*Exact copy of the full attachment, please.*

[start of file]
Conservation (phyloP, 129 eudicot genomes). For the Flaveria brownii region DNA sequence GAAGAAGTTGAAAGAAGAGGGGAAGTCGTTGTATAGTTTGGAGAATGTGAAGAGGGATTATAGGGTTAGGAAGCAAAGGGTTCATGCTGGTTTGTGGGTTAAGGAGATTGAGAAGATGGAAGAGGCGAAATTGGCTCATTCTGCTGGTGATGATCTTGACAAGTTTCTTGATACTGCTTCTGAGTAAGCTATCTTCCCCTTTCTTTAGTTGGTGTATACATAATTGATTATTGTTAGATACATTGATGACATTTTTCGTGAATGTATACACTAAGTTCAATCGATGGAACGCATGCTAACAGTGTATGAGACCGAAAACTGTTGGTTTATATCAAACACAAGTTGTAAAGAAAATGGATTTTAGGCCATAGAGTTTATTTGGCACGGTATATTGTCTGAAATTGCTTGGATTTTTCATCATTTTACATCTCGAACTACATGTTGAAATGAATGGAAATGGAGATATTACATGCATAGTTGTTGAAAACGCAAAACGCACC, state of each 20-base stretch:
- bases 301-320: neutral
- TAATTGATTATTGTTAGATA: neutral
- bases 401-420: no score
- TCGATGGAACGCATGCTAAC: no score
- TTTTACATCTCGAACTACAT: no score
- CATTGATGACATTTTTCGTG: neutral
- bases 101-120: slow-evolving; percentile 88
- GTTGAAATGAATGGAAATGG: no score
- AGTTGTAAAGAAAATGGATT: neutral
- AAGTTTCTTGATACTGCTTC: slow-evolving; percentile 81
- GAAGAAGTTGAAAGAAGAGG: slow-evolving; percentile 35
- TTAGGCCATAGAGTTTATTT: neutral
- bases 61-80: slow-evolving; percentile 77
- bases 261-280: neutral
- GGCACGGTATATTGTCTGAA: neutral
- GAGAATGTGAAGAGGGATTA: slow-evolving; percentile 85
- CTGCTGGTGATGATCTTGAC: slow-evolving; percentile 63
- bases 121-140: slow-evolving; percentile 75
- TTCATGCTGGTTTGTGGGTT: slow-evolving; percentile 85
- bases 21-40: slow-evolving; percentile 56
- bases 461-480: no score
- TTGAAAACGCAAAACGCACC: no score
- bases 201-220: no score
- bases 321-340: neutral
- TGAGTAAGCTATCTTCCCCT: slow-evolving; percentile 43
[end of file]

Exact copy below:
Conservation (phyloP, 129 eudicot genomes). For the Flaveria brownii region DNA sequence GAAGAAGTTGAAAGAAGAGGGGAAGTCGTTGTATAGTTTGGAGAATGTGAAGAGGGATTATAGGGTTAGGAAGCAAAGGGTTCATGCTGGTTTGTGGGTTAAGGAGATTGAGAAGATGGAAGAGGCGAAATTGGCTCATTCTGCTGGTGATGATCTTGACAAGTTTCTTGATACTGCTTCTGAGTAAGCTATCTTCCCCTTTCTTTAGTTGGTGTATACATAATTGATTATTGTTAGATACATTGATGACATTTTTCGTGAATGTATACACTAAGTTCAATCGATGGAACGCATGCTAACAGTGTATGAGACCGAAAACTGTTGGTTTATATCAAACACAAGTTGTAAAGAAAATGGATTTTAGGCCATAGAGTTTATTTGGCACGGTATATTGTCTGAAATTGCTTGGATTTTTCATCATTTTACATCTCGAACTACATGTTGAAATGAATGGAAATGGAGATATTACATGCATAGTTGTTGAAAACGCAAAACGCACC, state of each 20-base stretch:
- bases 301-320: neutral
- TAATTGATTATTGTTAGATA: neutral
- bases 401-420: no score
- TCGATGGAACGCATGCTAAC: no score
- TTTTACATCTCGAACTACAT: no score
- CATTGATGACATTTTTCGTG: neutral
- bases 101-120: slow-evolving; percentile 88
- GTTGAAATGAATGGAAATGG: no score
- AGTTGTAAAGAAAATGGATT: neutral
- AAGTTTCTTGATACTGCTTC: slow-evolving; percentile 81
- GAAGAAGTTGAAAGAAGAGG: slow-evolving; percentile 35
- TTAGGCCATAGAGTTTATTT: neutral
- bases 61-80: slow-evolving; percentile 77
- bases 261-280: neutral
- GGCACGGTATATTGTCTGAA: neutral
- GAGAATGTGAAGAGGGATTA: slow-evolving; percentile 85
- CTGCTGGTGATGATCTTGAC: slow-evolving; percentile 63
- bases 121-140: slow-evolving; percentile 75
- TTCATGCTGGTTTGTGGGTT: slow-evolving; percentile 85
- bases 21-40: slow-evolving; percentile 56
- bases 461-480: no score
- TTGAAAACGCAAAACGCACC: no score
- bases 201-220: no score
- bases 321-340: neutral
- TGAGTAAGCTATCTTCCCCT: slow-evolving; percentile 43